UCSD Medical Center’s Program
Feifel said that some patients with TRD are receiving ketamine(Drug information on ketamine) or other state-of-the-art treatments at UCSD Medical Center. He told Psychiatric Times that before patients are given ketamine, they must sign a detailed informed consent. “The form points out that the medication is off-label, and not the standard of care for depression; that even if the infusion works and they feel better, the effect will be relatively transitory; and that the treatment is not covered by insurance, so it is likely going to be an out-of-pocket expense.”
When the program first started, anesthesiologists were required to give the ketamine infusions in an acute care setting. The costs were upwards of $2000 per infusion. Last summer, the program moved to an outpatient setting—a highly monitored procedure suite. Because of the low doses of ketamine being delivered (0.5 mg/kg), the UCSD Medical Center’s Pharmacy and Therapeutics Committee, with the support of the anesthesiology department, agreed that anesthesiologists are not needed. Instead the infusion is given by nurses who know what to do in case a patient has a problem, with an attending, usually Feifel, available during the procedure.
“We can now provide the infusion at a lower cost,” Feifel said, adding that the change to a more pleasant, less frenetic outpatient setting also seems to improve outcomes. In a 4-month period, some 20 patients have received ketamine infusions.
The question remains about how the benefits of treatment can be sustained. In a recent study, Murrough and colleagues7 examined the pattern and durability of antidepressant effects of repeated ketamine infusions in a sample of 24 patients with TRD. Participants underwent a washout of antidepressant medication followed by up to 6 intravenous infusions of ketamine (0.5 mg/kg) administered 3 times per week over a 12-day period. Among the responders (70.8%), the median time to relapse after the last ketamine infusion was 18 days.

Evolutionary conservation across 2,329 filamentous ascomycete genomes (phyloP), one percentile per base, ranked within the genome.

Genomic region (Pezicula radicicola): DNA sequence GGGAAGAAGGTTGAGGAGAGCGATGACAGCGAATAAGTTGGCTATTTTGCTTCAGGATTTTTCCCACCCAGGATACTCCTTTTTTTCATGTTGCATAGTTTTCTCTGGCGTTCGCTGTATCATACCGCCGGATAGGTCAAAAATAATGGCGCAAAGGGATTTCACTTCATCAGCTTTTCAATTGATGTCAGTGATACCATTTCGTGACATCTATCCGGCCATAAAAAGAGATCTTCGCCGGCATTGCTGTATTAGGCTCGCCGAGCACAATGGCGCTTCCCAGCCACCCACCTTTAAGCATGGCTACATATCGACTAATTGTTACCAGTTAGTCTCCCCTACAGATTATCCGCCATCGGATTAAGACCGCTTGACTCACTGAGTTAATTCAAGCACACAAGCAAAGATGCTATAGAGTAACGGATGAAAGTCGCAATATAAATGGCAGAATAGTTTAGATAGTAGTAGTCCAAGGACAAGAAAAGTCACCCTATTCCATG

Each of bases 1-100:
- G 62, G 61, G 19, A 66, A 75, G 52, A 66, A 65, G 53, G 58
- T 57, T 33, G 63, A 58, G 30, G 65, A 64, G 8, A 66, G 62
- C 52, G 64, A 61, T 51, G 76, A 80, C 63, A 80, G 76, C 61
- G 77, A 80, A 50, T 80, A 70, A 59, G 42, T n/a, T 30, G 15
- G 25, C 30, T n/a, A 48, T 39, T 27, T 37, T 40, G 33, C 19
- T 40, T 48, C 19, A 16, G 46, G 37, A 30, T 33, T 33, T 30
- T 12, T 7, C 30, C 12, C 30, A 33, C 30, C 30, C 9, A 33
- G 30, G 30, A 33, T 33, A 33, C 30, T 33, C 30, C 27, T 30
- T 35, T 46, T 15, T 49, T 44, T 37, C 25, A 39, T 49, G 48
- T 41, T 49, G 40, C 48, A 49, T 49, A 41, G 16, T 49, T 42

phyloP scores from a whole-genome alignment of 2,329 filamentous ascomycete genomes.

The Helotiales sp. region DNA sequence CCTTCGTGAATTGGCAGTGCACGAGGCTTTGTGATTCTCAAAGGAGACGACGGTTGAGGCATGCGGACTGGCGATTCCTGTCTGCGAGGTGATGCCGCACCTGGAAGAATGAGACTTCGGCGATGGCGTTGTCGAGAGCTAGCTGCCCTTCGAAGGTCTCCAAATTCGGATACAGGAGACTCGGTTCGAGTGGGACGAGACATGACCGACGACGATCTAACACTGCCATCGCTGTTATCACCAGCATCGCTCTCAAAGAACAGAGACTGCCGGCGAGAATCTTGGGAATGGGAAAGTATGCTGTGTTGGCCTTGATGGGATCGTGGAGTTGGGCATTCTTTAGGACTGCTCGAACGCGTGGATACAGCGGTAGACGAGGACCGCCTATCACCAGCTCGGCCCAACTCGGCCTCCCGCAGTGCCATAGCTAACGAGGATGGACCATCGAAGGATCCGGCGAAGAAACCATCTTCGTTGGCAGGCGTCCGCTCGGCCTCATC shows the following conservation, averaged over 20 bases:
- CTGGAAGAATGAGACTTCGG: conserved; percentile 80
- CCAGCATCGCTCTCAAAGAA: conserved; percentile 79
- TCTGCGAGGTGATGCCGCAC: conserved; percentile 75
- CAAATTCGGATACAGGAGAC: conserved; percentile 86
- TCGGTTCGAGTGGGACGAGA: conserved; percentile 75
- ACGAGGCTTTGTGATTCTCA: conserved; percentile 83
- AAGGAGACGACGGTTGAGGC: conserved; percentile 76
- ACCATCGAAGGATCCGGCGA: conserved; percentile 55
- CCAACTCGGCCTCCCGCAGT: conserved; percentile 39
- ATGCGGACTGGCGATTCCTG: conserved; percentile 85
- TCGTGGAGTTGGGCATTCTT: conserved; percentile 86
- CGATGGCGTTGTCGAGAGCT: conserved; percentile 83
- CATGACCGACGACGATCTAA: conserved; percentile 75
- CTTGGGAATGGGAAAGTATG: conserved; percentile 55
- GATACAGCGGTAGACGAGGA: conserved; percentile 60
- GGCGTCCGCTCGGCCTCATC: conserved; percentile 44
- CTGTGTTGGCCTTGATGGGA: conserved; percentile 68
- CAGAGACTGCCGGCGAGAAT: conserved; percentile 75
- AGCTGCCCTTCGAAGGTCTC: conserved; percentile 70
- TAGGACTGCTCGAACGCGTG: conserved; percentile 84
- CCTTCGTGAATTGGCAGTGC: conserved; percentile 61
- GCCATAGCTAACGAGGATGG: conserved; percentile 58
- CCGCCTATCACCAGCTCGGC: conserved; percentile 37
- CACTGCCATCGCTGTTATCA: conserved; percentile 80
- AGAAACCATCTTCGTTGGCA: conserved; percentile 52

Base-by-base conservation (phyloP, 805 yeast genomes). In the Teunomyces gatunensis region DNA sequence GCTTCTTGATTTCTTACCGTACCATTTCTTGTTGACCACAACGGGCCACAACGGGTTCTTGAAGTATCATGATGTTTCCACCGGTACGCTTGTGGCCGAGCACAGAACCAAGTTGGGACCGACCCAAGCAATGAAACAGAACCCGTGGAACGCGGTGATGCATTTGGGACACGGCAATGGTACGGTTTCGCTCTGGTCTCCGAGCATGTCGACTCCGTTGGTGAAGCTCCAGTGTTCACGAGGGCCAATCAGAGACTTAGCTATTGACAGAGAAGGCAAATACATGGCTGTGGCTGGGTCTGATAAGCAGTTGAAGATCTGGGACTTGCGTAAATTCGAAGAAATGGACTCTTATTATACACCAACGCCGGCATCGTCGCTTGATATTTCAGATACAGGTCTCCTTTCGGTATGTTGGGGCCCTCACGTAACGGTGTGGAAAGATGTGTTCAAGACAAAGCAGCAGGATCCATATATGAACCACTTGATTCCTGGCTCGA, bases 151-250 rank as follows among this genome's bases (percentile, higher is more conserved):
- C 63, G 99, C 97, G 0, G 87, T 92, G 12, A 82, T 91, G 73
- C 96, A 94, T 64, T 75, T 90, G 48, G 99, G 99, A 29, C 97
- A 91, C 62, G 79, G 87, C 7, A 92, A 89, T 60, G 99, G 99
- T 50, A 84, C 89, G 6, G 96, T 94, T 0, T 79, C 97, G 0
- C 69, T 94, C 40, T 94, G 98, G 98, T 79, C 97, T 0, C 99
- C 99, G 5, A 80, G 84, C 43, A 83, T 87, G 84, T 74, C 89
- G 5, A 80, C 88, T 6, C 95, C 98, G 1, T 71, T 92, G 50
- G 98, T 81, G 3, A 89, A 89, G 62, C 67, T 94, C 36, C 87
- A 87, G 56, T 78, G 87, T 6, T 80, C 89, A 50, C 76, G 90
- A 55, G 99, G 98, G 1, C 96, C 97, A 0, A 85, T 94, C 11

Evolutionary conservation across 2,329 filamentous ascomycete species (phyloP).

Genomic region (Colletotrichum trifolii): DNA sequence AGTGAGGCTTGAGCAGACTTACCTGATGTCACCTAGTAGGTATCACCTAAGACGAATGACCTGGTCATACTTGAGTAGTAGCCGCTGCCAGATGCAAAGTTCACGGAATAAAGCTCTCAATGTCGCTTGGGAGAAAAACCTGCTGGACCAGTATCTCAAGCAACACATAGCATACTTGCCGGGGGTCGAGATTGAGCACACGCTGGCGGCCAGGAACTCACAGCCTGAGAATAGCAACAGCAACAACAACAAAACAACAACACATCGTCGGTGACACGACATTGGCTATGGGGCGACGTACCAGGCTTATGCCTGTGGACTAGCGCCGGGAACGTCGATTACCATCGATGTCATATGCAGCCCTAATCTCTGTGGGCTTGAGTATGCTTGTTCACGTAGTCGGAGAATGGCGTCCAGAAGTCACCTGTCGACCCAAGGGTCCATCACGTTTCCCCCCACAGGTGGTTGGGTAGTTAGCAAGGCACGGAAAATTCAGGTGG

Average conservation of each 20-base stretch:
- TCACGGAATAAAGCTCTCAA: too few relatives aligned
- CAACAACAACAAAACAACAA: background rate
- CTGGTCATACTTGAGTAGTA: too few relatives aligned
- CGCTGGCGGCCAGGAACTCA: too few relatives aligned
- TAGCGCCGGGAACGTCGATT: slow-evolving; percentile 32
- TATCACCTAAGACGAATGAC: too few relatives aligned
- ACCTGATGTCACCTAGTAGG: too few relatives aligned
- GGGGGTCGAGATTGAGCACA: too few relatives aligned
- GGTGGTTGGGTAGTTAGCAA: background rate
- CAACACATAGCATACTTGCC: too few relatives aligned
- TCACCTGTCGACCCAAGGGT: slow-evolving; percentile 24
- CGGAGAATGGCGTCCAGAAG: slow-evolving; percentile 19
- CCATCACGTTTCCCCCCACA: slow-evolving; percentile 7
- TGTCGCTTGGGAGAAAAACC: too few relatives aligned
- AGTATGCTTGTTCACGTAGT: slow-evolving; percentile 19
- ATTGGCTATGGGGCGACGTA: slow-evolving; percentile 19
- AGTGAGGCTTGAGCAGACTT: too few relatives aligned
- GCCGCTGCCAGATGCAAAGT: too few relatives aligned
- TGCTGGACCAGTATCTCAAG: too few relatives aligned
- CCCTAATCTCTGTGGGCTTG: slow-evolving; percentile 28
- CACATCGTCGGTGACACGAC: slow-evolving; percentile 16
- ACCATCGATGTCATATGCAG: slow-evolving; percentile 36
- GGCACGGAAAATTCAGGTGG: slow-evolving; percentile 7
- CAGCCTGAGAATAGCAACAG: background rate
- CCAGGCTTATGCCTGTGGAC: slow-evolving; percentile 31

The median time of 18 days, Feifel said, was disappointing, so he has not adopted the intense infusion series approach, but rather a maintenance strategy. “At this point . . . if a patient responds well to the first infusion and gets at least a week of solid benefit, then I am willing to do repeated treatments as frequently as every 2 weeks,” he said. “We have had a handful of patients undergo repeat treatments.” Those patients, according to Feifel, have experienced “a profoundly improved quality of life and renewed hope.”
“When you start off feeling absolutely miserable and fighting the urge to end your life every single day, it is a momentous change in your world, when you can know that 50% of your days are going to be depression-free.”
Feifel said he hasn’t seen any signs of abuse or dependency from the infusions. “I haven’t had a single patient pushing for another infusion while the antidepressant effect is working,” he said, adding that some patients have asked to push back their scheduled treatment when they have not felt the need for it.
Asked about delivery of ketamine in other forms, Feifel said there are 3 others—oral, intranasal, and intramuscular. “My experience is that the oral and the intranasal don’t seem to have the dramatic effects of the IV infusion,” he said. “IM, on the other hand, seems to be very promising. I’ve been able to convert some patients from IV to IM maintenance, which is a much more practical, cost-effective way of administering it.”